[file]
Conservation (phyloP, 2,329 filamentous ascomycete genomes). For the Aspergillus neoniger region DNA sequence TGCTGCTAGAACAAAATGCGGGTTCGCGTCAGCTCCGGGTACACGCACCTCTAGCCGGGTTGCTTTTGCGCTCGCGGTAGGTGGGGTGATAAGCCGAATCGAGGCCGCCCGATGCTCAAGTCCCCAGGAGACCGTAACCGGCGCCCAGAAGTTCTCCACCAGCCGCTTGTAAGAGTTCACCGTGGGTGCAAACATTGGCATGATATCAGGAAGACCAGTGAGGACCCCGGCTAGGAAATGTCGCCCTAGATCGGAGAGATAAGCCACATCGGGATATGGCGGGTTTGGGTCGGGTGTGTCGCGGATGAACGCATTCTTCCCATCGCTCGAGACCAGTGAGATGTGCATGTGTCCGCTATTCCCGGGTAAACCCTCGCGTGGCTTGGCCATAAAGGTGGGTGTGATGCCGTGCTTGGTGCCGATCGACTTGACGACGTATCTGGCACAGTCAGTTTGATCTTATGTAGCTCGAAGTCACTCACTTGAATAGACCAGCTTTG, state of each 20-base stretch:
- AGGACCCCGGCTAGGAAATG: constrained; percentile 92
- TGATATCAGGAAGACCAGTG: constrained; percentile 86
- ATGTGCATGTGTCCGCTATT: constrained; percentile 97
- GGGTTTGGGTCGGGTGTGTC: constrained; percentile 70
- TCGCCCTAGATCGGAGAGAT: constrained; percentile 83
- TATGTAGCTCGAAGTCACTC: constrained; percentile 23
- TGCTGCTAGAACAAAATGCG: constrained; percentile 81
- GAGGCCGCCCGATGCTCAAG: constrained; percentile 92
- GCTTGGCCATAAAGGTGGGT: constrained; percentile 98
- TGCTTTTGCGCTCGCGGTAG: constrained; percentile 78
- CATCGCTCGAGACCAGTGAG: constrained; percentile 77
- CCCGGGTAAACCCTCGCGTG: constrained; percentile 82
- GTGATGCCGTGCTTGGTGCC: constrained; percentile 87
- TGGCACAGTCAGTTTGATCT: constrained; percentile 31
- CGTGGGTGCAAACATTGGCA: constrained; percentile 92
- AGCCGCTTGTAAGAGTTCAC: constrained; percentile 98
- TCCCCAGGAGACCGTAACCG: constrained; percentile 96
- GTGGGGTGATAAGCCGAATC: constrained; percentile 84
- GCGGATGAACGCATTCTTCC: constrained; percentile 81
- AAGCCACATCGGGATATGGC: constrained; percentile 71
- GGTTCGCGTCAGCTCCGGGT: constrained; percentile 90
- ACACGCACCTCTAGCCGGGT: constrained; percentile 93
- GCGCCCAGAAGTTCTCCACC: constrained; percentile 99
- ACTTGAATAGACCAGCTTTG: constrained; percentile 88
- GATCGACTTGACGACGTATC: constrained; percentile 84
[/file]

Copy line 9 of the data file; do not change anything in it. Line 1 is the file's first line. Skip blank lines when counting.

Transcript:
- GAGGCCGCCCGATGCTCAAG: constrained; percentile 92